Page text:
Montana lawmakers move forward with bill to ban TikTok in the state

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Montana lawmakers were poised to take an important step forward in their efforts to prohibit TikTok from functioning in the state. The proposed law, which has the support of the state’s Republican-controlled legislature, is broader than restrictions in roughly half of the states and the federal government of the United States that simply prohibit TikTok on government equipment.

The proposed law, which had its second hearing vote in the House already, is scheduled to be voted on, and if passed, will be sent to Republican Governor Greg Gianforte. In Montana, the Governor has already prohibited the use of TikTok on government equipment, and the Senate passed the measure 30-20 in March.

TikTok has come under fire for fears that it may share user data with the Chinese government or spread pro-Beijing propaganda and disinformation. Leaders at the FBI and CIA, as well as several senators from both parties, have highlighted similar concerns but have failed to provide proof to back them up.

Those who support the proposed ban refer to two Chinese regulations that require Chinese enterprises to collaborate with the government on state intelligence activity. They also point out that ByteDance announced in December that it had dismissed four workers who had accessed the IP addresses and other data of two journalists while seeking to find the source of a leaked article about the firm.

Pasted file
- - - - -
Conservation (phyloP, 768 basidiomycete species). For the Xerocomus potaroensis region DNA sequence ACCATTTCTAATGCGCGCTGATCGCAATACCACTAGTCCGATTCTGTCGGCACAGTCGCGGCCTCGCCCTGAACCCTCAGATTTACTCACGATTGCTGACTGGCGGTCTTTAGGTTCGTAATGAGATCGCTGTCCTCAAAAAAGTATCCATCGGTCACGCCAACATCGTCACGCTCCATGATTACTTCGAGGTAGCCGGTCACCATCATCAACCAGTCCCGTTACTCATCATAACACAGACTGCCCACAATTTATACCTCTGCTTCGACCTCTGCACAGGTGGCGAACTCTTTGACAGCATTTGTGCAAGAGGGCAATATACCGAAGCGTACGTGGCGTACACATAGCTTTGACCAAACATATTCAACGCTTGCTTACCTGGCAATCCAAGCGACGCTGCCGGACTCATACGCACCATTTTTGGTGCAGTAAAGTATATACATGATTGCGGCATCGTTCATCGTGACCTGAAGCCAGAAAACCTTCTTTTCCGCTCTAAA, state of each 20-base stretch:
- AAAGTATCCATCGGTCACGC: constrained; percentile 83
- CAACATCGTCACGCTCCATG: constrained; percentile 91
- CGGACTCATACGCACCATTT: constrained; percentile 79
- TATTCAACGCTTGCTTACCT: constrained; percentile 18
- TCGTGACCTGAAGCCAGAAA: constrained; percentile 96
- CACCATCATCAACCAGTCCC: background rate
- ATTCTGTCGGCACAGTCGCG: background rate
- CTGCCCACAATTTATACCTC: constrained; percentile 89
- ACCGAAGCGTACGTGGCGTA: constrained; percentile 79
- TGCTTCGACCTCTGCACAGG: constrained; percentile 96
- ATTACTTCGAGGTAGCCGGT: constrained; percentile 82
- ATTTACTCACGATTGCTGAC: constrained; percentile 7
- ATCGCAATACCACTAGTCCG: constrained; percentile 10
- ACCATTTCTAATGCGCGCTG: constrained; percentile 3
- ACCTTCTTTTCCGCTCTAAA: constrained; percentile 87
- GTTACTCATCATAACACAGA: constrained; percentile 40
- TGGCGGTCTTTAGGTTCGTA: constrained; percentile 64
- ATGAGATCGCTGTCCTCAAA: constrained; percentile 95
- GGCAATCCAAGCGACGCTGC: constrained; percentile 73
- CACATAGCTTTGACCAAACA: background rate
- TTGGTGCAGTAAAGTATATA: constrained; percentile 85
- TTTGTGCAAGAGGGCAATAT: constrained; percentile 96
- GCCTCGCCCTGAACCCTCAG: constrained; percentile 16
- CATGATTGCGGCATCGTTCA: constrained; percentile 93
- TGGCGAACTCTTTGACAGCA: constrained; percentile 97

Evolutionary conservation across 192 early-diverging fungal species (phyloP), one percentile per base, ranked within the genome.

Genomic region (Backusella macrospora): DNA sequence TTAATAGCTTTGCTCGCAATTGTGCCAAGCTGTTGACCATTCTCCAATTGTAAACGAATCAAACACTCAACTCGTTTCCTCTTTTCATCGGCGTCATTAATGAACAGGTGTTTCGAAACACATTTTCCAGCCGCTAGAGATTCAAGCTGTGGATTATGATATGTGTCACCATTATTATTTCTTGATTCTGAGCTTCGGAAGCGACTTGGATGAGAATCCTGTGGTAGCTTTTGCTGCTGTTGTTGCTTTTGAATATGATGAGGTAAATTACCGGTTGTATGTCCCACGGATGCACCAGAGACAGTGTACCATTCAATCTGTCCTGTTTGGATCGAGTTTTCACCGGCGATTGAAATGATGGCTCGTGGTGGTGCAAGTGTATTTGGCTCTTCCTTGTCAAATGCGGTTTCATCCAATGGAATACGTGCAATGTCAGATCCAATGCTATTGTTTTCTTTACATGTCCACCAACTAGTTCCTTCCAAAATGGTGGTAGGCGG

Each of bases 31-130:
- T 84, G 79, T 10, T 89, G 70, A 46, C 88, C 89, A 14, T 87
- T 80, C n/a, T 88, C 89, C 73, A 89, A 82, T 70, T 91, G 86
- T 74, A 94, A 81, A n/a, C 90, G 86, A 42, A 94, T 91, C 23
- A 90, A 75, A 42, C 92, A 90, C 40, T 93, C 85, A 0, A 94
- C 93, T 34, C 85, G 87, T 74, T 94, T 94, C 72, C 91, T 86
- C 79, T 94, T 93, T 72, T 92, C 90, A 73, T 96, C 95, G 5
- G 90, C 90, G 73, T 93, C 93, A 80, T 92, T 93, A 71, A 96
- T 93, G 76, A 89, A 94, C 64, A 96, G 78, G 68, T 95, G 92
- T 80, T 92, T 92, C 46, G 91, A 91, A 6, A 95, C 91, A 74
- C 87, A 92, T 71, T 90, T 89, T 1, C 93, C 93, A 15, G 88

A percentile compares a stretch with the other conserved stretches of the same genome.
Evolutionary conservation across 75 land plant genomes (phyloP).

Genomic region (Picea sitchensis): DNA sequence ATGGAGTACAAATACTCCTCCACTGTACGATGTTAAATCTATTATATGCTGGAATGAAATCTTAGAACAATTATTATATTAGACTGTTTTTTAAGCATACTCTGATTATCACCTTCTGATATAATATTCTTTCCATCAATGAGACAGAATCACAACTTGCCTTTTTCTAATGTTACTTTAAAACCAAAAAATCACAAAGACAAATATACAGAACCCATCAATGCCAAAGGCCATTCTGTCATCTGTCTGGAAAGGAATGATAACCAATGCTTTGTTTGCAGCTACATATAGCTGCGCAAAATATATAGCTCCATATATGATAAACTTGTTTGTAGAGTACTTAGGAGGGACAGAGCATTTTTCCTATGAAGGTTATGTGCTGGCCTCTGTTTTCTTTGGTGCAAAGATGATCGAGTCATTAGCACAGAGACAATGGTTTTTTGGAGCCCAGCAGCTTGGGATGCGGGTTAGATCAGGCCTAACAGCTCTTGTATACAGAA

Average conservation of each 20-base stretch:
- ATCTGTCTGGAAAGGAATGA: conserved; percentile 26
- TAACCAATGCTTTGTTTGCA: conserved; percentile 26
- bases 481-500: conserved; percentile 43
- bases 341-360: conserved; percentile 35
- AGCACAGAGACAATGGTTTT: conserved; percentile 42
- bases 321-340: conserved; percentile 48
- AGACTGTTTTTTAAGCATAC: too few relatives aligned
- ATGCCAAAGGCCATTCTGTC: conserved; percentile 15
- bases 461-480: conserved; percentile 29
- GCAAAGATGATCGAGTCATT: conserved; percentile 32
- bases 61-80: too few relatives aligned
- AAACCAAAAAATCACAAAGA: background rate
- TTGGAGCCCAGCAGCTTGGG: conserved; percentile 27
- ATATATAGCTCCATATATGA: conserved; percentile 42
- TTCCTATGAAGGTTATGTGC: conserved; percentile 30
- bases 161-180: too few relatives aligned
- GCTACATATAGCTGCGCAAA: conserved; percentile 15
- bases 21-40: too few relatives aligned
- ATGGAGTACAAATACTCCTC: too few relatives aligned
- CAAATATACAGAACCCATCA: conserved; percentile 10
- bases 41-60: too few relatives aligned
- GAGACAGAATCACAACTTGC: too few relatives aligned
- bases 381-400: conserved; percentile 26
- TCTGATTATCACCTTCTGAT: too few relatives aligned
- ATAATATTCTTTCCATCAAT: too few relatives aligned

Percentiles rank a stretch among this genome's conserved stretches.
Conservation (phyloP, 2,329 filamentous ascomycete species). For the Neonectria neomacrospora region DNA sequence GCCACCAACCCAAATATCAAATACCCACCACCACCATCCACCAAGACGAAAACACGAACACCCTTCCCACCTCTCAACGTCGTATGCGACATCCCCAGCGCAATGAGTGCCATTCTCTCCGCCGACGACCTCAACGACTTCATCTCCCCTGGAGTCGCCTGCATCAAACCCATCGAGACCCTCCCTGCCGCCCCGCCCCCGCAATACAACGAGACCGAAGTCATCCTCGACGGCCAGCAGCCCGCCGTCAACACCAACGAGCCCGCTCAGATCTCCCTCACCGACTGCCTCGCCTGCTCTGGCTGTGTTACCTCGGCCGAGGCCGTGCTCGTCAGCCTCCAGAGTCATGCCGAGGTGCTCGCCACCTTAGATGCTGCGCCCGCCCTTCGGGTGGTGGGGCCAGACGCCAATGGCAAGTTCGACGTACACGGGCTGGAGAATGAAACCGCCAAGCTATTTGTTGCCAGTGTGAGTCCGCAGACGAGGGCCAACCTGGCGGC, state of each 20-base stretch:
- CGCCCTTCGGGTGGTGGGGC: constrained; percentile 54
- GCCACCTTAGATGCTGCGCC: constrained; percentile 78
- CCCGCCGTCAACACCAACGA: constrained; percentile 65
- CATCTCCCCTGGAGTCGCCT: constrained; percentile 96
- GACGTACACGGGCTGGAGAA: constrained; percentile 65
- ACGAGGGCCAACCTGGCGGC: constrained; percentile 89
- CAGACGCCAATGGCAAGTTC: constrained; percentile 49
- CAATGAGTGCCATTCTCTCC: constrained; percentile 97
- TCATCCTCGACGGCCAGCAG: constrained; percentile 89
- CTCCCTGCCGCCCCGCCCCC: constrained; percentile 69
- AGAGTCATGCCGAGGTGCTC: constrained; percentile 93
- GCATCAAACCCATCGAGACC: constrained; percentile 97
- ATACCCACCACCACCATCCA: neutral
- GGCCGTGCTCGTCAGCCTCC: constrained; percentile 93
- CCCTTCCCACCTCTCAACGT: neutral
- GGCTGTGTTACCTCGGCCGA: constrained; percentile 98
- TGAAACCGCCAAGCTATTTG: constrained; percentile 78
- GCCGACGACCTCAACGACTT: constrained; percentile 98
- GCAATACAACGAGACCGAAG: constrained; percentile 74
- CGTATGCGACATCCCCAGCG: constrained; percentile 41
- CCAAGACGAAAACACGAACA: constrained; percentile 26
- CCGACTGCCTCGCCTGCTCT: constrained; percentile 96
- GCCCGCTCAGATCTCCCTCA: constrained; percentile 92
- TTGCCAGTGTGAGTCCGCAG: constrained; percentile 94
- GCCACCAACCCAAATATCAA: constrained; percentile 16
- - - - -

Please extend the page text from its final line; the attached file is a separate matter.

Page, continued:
The Montana bill would prohibit the downloading of TikTok in the state, but no penalties would be imposed on users. Under the proposed legislation, any “entity” – app stores or TikTok – that violates the law would be liable for a $10,000 penalty for each violation. A violation would occur each time a user accesses TikTok or is offered the ability to download the app. An additional $10,000 fine would be imposed each day that the violation continues.

The initial version of the bill included internet service providers who would also be liable for any violations. However, this language was removed after a lobbyist for AT&T argued that it was not practical to enforce.

The sources for this piece include an article in Independent.

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